The global manufacturing industry is increasingly disrupted by outside influences. Natural disasters, cyberattacks, and trade disputes are more frequent and their effects are more severe. COVID-19 is driving a deeper look at how to make production networks more resilient.
McKinsey Global Institute (MGI) analyzed 23 industry value chains and their exposure to different types of shocks in their report, Risk, resilience, and rebalancing in global value chains. they looked at how their geographic footprint, factors of production, and other variables influenced their exposure to these shocks.
Companies in most industries should expect a 45% erasure of one year’s EBITDA over the course of a decade. Additionally, companies will shoulder the cost of rebuilding or replacing physical damage, loss of market share to competitors, as well as loss of life, jobs, the shortage of critical goods, and damage to communities.
MGI also found 180 goods exported from primarily from a single country, which could cause supply chain bottlenecks during a shock. Another difficulty large multinationals face is the lack of visibility into tightly interconnected supplier networks.
Not all companies are restructuring their supply chains, however. Scale, complexity, and interconnectedness make value chains difficult to adjust. MGI estimated, however, that both economic and non-economic factors could trigger 15% – 25% of the global goods exports to move to new countries over the next five years.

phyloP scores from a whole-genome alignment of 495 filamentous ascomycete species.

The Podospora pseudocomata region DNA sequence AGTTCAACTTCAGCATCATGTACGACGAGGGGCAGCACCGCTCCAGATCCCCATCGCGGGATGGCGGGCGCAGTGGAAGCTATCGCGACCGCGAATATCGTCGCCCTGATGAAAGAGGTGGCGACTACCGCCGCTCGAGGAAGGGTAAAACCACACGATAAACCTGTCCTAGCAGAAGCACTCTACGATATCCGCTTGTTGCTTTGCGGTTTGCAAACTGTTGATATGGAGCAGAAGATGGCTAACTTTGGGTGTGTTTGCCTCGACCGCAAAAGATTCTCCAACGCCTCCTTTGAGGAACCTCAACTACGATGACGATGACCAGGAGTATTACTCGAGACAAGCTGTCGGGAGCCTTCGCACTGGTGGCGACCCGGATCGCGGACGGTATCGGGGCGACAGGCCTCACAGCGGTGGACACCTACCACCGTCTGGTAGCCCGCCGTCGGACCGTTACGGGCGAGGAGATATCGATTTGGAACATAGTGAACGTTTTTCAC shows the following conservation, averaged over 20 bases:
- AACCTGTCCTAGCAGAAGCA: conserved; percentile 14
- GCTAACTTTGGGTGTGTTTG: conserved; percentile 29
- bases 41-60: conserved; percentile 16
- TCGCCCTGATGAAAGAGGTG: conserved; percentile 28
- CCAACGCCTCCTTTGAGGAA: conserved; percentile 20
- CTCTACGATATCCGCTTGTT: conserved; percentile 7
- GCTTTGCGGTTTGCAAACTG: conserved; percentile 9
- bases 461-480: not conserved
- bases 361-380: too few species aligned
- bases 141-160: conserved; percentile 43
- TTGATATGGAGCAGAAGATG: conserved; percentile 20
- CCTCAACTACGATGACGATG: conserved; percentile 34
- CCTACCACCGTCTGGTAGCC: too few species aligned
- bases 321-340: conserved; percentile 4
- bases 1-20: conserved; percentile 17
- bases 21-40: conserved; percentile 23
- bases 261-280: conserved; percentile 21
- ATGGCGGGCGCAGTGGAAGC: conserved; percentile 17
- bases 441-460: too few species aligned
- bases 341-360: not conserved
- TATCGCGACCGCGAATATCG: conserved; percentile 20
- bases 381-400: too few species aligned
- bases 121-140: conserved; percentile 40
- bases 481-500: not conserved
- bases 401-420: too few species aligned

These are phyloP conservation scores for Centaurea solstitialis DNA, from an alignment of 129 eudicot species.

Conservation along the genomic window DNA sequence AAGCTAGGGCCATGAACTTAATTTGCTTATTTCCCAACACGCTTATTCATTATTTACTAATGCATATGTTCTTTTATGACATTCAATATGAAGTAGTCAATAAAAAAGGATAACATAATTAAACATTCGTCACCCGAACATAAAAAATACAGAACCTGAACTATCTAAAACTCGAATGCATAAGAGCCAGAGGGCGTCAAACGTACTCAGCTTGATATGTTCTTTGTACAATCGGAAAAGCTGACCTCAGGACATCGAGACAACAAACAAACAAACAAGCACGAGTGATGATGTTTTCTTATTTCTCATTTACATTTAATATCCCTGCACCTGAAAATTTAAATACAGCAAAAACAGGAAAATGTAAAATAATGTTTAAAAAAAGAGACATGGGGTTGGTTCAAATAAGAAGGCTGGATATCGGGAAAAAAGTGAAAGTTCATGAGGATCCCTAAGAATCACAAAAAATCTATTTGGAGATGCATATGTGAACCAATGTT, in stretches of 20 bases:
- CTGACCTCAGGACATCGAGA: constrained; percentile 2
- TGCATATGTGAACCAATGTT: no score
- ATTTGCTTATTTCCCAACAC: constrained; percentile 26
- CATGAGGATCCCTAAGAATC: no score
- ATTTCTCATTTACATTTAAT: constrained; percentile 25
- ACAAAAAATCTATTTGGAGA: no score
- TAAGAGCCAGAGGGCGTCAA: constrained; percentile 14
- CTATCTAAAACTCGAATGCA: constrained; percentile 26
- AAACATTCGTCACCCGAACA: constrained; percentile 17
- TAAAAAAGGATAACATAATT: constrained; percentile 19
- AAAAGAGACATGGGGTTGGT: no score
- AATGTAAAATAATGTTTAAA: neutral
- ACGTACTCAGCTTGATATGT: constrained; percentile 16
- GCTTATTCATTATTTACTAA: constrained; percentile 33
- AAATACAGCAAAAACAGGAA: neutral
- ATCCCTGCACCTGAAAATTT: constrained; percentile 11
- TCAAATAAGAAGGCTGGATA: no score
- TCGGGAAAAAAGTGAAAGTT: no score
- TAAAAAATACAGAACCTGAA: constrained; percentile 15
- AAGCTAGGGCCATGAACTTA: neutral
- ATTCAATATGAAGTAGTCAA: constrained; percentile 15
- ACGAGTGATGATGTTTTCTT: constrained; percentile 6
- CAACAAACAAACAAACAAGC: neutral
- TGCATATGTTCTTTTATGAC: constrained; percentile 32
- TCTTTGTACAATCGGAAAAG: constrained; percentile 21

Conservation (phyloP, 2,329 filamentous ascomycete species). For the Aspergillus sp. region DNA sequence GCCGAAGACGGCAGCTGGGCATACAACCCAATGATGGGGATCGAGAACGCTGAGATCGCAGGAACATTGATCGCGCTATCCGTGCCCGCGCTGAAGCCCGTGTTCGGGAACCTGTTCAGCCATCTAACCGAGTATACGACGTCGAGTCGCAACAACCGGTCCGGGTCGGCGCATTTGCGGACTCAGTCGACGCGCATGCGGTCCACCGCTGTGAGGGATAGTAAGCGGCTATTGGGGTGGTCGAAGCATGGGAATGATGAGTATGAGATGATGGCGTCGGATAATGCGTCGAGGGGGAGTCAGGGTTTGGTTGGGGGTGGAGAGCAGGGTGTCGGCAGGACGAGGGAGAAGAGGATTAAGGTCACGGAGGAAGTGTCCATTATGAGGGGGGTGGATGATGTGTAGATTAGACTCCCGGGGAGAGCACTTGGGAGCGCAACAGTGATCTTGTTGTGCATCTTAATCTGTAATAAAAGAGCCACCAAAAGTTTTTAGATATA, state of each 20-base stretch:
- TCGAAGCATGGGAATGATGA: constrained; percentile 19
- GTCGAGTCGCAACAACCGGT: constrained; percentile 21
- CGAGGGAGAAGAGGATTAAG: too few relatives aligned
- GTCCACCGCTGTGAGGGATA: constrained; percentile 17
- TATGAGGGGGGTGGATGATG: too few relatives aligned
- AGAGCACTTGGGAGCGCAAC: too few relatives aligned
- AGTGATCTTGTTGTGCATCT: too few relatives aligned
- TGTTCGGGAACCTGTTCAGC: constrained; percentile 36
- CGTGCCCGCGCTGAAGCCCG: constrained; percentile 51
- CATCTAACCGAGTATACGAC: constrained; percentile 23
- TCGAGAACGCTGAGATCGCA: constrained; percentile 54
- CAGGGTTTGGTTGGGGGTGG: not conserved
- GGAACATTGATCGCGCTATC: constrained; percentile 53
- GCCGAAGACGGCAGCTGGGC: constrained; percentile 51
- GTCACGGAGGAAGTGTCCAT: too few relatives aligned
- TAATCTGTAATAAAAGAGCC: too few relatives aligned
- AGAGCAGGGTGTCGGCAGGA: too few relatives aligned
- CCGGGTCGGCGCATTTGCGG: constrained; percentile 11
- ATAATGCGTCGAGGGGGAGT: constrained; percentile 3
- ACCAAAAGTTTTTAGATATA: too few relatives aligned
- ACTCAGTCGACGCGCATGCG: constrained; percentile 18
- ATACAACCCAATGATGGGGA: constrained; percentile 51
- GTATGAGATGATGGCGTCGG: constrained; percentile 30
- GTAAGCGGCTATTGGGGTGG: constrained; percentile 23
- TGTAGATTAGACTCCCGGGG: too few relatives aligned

“The prospect of a significant geographic rebalancing in global supply chains represents a risk for the companies and countries that might lose out—but a potentially significant opportunity for those that manage to capture a share of this production,” says Susan Lund, a partner at MGI. “But supply chains involve thousands of independent firms, reflecting specialization, access to consumer markets around the world, substantial sunk costs, and long-standing relationships. Relocating is not a simple task.”
Operational choices and the structure of supplier networks also factor into resilience. Mapping supply chains and connecting them digitally, the ability to spread production across multiple sites, and carrying more inventory can all help efficient reactions to shock.
“Supply chain shocks are not a new phenomenon, but the COVID experience has made companies realize that they have to do more to minimize their risk,” says Katy George, senior partner and global leader of McKinsey’s operations practice. “In the past, resilience has often come at the cost of efficiency. But that no longer has to be true. Now companies have new tools at their disposal to make their operations more flexible and more agile. With these tools, they can become more resilient and more productive.”